- In 1995 or thereabouts, a national initiative to fund wildlife conservation called "Teeming with Wildlife" started. The intent as we understand it was to add an excise tax to wildlife viewing related items such as backpacks, hiking boots, bird seed, canoes and kayaks. As of 2010, this initiative is still active and looking to gain momentum and FWCC is the main contact for the State of Florida. Is this another source of funding for FWCC from canoes & kayaks? Would this excise tax be levied against motorized vessels? Canoes and kayaks would pay registration plus an excise tax?
- Paddling as nature-based tourism is a clean and family oriented industry. Tourism is the number one industry in the state of Florida with nature-base tourism a huge component. Paddling promotes nature-based tourism, paddling supports tourism.
- As business owners we pay tangible tax on each and every canoe and kayak we own. We pay tax.
- Most outfitters and paddlers are property owners in their county of business and/or residence and therefore pay property tax which goes to support county boat ramps/accesses and parks.
- 99% of the outfitters buy and use fuel for their buses and vans and therefore pay fuel tax. Customers drive to the outfitters and therefore pay fuel tax. Therefore paddlers are contributing to the fuel tax distribution that FWC receives.
- As rental operations we collect sales tax on every rental therefore contributing to the economy of the state. We collect sales tax on each and every rental except tax exempt groups.
- We pay sales tax on our equipment. Most outfitters buy new canoes and kayaks each year to replace old equipment. Lifejackets, boat cushions, whistles, and paddles are usually replaced on an annual basis. As outfitters we continually support the boating industry and the economy of the state.
- Many paddlers have fishing licenses, they just choose to fish out of paddlecraft instead of motorized boats. Most paddlers are already contributing to FWC through fishing licenses. Paddlers fish, paddlers pay.
- Many outfitters already have to pay to use County Park accesses.
- Many outfitters already have to pay to use State Park accesses.
- Many outfitters already have to pay to use Division of Forestry accesses.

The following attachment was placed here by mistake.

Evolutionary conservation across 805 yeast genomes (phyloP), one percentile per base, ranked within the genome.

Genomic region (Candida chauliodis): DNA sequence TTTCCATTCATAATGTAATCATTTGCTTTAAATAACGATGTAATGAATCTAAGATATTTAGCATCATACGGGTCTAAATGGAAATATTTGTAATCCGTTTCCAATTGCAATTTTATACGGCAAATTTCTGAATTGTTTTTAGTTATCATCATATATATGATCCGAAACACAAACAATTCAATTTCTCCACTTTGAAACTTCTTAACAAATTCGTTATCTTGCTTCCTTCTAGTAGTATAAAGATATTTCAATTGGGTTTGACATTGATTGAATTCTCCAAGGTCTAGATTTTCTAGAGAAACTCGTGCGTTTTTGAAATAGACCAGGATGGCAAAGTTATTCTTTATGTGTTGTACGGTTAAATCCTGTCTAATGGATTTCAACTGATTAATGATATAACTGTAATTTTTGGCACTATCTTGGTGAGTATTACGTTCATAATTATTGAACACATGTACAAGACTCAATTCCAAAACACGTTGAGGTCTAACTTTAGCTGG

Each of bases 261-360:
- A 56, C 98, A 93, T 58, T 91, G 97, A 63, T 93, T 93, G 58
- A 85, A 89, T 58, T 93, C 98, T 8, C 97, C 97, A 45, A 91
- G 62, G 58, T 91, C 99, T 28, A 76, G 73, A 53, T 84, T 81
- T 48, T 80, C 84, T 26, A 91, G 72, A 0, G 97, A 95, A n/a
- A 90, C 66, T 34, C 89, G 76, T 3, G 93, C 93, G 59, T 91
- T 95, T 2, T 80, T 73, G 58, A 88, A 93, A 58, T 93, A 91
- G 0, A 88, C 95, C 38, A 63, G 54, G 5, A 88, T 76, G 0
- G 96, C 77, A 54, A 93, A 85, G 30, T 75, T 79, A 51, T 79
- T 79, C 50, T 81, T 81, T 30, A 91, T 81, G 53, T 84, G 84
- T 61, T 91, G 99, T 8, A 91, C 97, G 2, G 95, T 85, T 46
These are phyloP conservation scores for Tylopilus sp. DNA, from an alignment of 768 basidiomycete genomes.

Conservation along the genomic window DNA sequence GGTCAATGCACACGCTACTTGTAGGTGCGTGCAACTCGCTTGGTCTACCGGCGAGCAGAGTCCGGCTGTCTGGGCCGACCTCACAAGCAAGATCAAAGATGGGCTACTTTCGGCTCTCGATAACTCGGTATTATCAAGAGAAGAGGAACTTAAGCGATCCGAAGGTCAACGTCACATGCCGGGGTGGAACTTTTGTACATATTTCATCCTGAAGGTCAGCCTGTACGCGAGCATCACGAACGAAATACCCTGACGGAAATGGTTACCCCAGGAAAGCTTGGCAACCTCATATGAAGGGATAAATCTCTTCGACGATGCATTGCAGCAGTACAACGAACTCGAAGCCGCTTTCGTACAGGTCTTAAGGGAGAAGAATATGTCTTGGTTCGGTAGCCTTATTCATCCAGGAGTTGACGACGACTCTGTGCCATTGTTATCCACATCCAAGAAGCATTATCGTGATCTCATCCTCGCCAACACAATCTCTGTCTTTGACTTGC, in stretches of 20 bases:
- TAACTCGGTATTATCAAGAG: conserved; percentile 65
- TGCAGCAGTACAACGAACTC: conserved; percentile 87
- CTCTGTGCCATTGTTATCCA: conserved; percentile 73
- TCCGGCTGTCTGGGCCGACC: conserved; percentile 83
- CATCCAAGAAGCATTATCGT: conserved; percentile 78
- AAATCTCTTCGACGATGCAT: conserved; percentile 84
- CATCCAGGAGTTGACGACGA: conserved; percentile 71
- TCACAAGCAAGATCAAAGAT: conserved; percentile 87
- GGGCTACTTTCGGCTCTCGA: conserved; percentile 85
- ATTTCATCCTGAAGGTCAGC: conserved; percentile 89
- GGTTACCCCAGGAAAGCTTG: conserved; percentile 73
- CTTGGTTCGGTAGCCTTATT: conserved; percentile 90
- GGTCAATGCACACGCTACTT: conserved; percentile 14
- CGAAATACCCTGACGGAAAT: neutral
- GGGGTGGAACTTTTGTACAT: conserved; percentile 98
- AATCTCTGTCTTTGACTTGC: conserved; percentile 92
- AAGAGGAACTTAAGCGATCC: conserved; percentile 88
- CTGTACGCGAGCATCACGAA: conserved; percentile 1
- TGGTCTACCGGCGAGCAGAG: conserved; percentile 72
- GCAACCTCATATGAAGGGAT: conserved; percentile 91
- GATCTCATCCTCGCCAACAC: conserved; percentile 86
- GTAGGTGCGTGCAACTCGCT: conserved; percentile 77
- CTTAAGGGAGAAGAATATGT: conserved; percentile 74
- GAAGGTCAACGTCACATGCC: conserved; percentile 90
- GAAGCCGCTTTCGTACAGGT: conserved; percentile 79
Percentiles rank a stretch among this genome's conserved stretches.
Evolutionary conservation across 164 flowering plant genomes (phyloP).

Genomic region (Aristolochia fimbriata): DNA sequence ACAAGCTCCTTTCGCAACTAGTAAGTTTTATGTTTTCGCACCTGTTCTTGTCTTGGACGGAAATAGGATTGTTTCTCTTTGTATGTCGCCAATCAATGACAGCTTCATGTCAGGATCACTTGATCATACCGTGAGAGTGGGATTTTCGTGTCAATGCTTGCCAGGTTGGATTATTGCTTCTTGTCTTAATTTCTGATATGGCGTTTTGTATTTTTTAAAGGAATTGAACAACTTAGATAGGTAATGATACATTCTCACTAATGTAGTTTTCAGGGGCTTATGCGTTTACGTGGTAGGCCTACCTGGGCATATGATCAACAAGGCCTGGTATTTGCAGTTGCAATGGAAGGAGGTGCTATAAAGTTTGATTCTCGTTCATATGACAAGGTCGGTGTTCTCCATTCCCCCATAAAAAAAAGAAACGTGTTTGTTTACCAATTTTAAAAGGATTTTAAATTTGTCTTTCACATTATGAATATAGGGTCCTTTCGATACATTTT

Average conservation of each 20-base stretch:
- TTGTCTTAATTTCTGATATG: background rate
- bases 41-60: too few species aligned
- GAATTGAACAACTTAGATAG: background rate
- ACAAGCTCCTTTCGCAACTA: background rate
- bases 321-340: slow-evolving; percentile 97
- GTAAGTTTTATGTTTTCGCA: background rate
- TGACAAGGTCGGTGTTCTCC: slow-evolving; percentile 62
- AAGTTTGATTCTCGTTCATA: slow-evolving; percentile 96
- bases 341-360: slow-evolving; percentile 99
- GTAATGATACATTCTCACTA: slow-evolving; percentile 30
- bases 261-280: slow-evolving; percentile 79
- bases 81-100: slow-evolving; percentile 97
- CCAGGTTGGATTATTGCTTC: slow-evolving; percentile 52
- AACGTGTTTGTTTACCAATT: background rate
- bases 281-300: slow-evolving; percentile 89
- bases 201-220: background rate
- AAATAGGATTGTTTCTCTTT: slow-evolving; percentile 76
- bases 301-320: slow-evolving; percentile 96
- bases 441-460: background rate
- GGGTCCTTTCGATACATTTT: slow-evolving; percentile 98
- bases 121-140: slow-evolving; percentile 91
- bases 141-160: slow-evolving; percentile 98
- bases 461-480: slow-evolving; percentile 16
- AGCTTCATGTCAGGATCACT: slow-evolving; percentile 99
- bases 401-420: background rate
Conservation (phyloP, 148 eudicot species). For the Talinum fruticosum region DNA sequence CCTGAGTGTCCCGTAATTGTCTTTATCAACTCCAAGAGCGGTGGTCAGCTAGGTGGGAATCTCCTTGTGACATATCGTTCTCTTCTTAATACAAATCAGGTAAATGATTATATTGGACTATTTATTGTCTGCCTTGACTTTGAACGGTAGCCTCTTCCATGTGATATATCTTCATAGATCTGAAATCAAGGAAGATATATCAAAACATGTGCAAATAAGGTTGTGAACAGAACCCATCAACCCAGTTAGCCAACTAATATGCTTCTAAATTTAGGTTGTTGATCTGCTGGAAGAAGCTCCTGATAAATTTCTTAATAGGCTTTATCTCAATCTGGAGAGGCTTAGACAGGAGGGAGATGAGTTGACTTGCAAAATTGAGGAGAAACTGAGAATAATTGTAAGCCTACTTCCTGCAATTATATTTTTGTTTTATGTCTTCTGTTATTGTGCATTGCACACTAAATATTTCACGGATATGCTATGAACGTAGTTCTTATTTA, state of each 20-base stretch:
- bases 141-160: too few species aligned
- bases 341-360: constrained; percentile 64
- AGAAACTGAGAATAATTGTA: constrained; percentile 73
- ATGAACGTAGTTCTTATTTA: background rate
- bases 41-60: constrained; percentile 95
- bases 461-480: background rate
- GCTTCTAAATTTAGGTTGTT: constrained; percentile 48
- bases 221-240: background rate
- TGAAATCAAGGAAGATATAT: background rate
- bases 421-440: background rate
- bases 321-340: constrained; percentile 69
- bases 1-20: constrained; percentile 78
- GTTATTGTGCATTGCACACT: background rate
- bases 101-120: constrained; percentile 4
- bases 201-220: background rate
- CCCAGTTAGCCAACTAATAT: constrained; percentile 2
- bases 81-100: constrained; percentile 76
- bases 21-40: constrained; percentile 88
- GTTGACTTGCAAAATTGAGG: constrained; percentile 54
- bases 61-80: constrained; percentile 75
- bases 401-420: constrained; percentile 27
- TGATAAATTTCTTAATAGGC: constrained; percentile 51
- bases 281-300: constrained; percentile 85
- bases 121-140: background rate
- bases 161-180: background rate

- Many outfitters already have to pay to use NPS accesses.
- Most outfitters do not use FWC boat ramps. There are only 200 in the state. Examples are: in DeSoto County, the larger outfitters do not use the one FWC boat ramp next to the DeSoto Marina. In Hardee County the FWC boat ramp is called "Bloody Bucket" because it is used as dumping ground for dead animals. Once a year the outfitters use that ramp because they cannot use the County ramp in Zolfo Springs because of a festival. Both ramps are not in the best of shape.
- Paddlers use conventional boat ramps but not by choice. Existing concrete ramps damage canoes and kayaks. Paddlers try to avoid standard ramps. Canoes and kayaks don't need expensive boatramps. Canoes and kayaks do not "power load" at boat ramps so there is no danger of them causing damage to a boat ramp.
- Canoes and kayaks do not pose any sort of threat to manatees, sea grass beds, other boaters, or to the environment or boating in general.
- Many paddlers own numerous canoes and kayaks in order to accommodate the wide variety of water conditions and paddling opportunities. As being required to register each of these vessels could easily result in paddlers paying far more for registration than other boaters.
- Registration would require some sort of sticker. Stickers will not adhere to the "dimpled" finish of many canoes and kayaks. Stickers would not be visible on many kayaks because of the design.
- The manpower to remove and add stickers to large fleets of canoes and kayaks on an annual basis would be cost prohibitive including the accompanying paperwork. Titles taken by the state years ago will have to be retrieved. Many canoes and kayaks don't even titles.
- Canoe and kayak retailers would need a "dealer" tag/sticker to be able to "demo" canoes and kayaks.
- If canoes and kayaks are to registered, what about bikes? Both are recreational modes of transportation and exercise. The only difference is that bikes use roads, sidewalks, and paths that require public funds to build and maintain. Canoes and kayaks utilize existing waterways that require little maintenance and that already exist.
- The proponents of canoe and kayak registration like to point to the number of canoe and kayak fatalities as a rationale for canoe and kayak registration. As the members of FPPA have not experienced or seen proof of these numbers, we do not hold that canoeing and kayaking fatalities or accidents are as dramatic as the boating industry would lead us to believe in the state of Florida.
- Canoe and kayak registration is being pushed by motorized boating interests who do not represent the paddlesports industry or individual paddlers.
Rebecca Ann (Becky) Bragg
Florida Professional Paddlesports Association (FPPA)
P.O. Box 1764
Arcadia, FL 34265